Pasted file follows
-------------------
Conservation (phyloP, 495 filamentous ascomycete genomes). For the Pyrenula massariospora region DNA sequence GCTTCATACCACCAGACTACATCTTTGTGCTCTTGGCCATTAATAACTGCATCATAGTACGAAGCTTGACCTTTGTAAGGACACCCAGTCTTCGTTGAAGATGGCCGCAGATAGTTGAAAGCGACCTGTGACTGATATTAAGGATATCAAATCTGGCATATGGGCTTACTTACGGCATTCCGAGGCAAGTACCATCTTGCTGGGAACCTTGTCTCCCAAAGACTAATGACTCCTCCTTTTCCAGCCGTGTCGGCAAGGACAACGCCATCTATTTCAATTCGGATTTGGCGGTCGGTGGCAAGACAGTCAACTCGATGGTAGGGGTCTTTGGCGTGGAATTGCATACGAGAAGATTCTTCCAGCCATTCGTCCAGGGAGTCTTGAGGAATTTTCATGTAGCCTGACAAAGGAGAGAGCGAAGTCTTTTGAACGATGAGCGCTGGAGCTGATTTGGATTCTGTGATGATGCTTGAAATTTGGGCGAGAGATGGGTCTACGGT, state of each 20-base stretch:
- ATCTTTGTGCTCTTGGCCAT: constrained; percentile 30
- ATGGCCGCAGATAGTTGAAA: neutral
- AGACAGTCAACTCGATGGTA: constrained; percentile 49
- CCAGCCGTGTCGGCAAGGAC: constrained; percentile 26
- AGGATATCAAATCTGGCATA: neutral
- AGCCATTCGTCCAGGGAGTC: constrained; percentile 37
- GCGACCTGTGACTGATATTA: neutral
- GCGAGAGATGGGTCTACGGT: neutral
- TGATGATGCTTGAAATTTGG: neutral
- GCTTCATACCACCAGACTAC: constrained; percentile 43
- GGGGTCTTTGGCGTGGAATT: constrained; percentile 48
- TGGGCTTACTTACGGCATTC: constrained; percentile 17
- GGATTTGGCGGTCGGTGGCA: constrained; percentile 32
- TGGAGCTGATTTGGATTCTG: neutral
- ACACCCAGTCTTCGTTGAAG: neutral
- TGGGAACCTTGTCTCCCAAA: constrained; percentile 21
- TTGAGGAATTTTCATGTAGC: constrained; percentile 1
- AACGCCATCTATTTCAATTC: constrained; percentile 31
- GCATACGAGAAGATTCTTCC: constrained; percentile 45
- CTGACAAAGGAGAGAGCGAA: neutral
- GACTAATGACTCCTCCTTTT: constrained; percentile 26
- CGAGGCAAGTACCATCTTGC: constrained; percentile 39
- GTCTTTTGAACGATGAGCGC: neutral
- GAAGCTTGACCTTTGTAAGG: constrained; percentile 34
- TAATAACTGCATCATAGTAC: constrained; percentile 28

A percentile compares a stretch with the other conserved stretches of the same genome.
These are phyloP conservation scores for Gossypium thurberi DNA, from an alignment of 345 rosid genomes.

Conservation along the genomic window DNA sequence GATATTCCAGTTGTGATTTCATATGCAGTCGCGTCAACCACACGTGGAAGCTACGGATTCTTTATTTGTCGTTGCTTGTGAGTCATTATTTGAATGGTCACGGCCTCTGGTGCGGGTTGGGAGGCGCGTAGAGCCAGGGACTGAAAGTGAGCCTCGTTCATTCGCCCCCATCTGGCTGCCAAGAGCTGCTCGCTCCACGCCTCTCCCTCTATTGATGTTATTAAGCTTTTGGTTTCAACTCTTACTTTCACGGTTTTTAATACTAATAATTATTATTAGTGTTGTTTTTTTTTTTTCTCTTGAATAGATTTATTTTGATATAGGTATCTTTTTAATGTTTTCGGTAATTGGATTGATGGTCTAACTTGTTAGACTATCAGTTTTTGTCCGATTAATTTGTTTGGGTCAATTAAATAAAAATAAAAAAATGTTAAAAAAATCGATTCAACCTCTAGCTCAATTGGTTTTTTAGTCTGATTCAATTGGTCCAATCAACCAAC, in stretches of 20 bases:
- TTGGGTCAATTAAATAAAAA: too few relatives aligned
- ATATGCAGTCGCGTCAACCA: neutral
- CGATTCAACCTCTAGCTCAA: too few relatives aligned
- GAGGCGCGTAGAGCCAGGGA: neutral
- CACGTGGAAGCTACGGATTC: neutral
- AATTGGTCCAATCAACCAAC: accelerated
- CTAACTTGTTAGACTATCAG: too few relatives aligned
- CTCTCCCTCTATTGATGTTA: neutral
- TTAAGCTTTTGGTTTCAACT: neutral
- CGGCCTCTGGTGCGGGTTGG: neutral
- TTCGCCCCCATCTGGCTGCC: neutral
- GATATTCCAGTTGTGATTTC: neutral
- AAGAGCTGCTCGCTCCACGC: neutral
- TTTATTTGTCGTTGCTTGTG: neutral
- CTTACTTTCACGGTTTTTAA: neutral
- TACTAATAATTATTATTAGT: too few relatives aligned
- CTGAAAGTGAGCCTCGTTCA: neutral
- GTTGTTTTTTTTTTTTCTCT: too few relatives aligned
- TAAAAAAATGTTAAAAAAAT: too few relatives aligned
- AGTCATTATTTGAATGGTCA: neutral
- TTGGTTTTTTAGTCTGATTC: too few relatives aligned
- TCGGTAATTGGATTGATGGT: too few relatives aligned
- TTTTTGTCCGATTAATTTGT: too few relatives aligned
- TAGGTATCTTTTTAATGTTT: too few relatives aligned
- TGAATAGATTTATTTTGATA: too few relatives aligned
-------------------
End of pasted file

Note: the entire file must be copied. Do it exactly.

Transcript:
Conservation (phyloP, 495 filamentous ascomycete genomes). For the Pyrenula massariospora region DNA sequence GCTTCATACCACCAGACTACATCTTTGTGCTCTTGGCCATTAATAACTGCATCATAGTACGAAGCTTGACCTTTGTAAGGACACCCAGTCTTCGTTGAAGATGGCCGCAGATAGTTGAAAGCGACCTGTGACTGATATTAAGGATATCAAATCTGGCATATGGGCTTACTTACGGCATTCCGAGGCAAGTACCATCTTGCTGGGAACCTTGTCTCCCAAAGACTAATGACTCCTCCTTTTCCAGCCGTGTCGGCAAGGACAACGCCATCTATTTCAATTCGGATTTGGCGGTCGGTGGCAAGACAGTCAACTCGATGGTAGGGGTCTTTGGCGTGGAATTGCATACGAGAAGATTCTTCCAGCCATTCGTCCAGGGAGTCTTGAGGAATTTTCATGTAGCCTGACAAAGGAGAGAGCGAAGTCTTTTGAACGATGAGCGCTGGAGCTGATTTGGATTCTGTGATGATGCTTGAAATTTGGGCGAGAGATGGGTCTACGGT, state of each 20-base stretch:
- ATCTTTGTGCTCTTGGCCAT: constrained; percentile 30
- ATGGCCGCAGATAGTTGAAA: neutral
- AGACAGTCAACTCGATGGTA: constrained; percentile 49
- CCAGCCGTGTCGGCAAGGAC: constrained; percentile 26
- AGGATATCAAATCTGGCATA: neutral
- AGCCATTCGTCCAGGGAGTC: constrained; percentile 37
- GCGACCTGTGACTGATATTA: neutral
- GCGAGAGATGGGTCTACGGT: neutral
- TGATGATGCTTGAAATTTGG: neutral
- GCTTCATACCACCAGACTAC: constrained; percentile 43
- GGGGTCTTTGGCGTGGAATT: constrained; percentile 48
- TGGGCTTACTTACGGCATTC: constrained; percentile 17
- GGATTTGGCGGTCGGTGGCA: constrained; percentile 32
- TGGAGCTGATTTGGATTCTG: neutral
- ACACCCAGTCTTCGTTGAAG: neutral
- TGGGAACCTTGTCTCCCAAA: constrained; percentile 21
- TTGAGGAATTTTCATGTAGC: constrained; percentile 1
- AACGCCATCTATTTCAATTC: constrained; percentile 31
- GCATACGAGAAGATTCTTCC: constrained; percentile 45
- CTGACAAAGGAGAGAGCGAA: neutral
- GACTAATGACTCCTCCTTTT: constrained; percentile 26
- CGAGGCAAGTACCATCTTGC: constrained; percentile 39
- GTCTTTTGAACGATGAGCGC: neutral
- GAAGCTTGACCTTTGTAAGG: constrained; percentile 34
- TAATAACTGCATCATAGTAC: constrained; percentile 28

A percentile compares a stretch with the other conserved stretches of the same genome.
These are phyloP conservation scores for Gossypium thurberi DNA, from an alignment of 345 rosid genomes.

Conservation along the genomic window DNA sequence GATATTCCAGTTGTGATTTCATATGCAGTCGCGTCAACCACACGTGGAAGCTACGGATTCTTTATTTGTCGTTGCTTGTGAGTCATTATTTGAATGGTCACGGCCTCTGGTGCGGGTTGGGAGGCGCGTAGAGCCAGGGACTGAAAGTGAGCCTCGTTCATTCGCCCCCATCTGGCTGCCAAGAGCTGCTCGCTCCACGCCTCTCCCTCTATTGATGTTATTAAGCTTTTGGTTTCAACTCTTACTTTCACGGTTTTTAATACTAATAATTATTATTAGTGTTGTTTTTTTTTTTTCTCTTGAATAGATTTATTTTGATATAGGTATCTTTTTAATGTTTTCGGTAATTGGATTGATGGTCTAACTTGTTAGACTATCAGTTTTTGTCCGATTAATTTGTTTGGGTCAATTAAATAAAAATAAAAAAATGTTAAAAAAATCGATTCAACCTCTAGCTCAATTGGTTTTTTAGTCTGATTCAATTGGTCCAATCAACCAAC, in stretches of 20 bases:
- TTGGGTCAATTAAATAAAAA: too few relatives aligned
- ATATGCAGTCGCGTCAACCA: neutral
- CGATTCAACCTCTAGCTCAA: too few relatives aligned
- GAGGCGCGTAGAGCCAGGGA: neutral
- CACGTGGAAGCTACGGATTC: neutral
- AATTGGTCCAATCAACCAAC: accelerated
- CTAACTTGTTAGACTATCAG: too few relatives aligned
- CTCTCCCTCTATTGATGTTA: neutral
- TTAAGCTTTTGGTTTCAACT: neutral
- CGGCCTCTGGTGCGGGTTGG: neutral
- TTCGCCCCCATCTGGCTGCC: neutral
- GATATTCCAGTTGTGATTTC: neutral
- AAGAGCTGCTCGCTCCACGC: neutral
- TTTATTTGTCGTTGCTTGTG: neutral
- CTTACTTTCACGGTTTTTAA: neutral
- TACTAATAATTATTATTAGT: too few relatives aligned
- CTGAAAGTGAGCCTCGTTCA: neutral
- GTTGTTTTTTTTTTTTCTCT: too few relatives aligned
- TAAAAAAATGTTAAAAAAAT: too few relatives aligned
- AGTCATTATTTGAATGGTCA: neutral
- TTGGTTTTTTAGTCTGATTC: too few relatives aligned
- TCGGTAATTGGATTGATGGT: too few relatives aligned
- TTTTTGTCCGATTAATTTGT: too few relatives aligned
- TAGGTATCTTTTTAATGTTT: too few relatives aligned
- TGAATAGATTTATTTTGATA: too few relatives aligned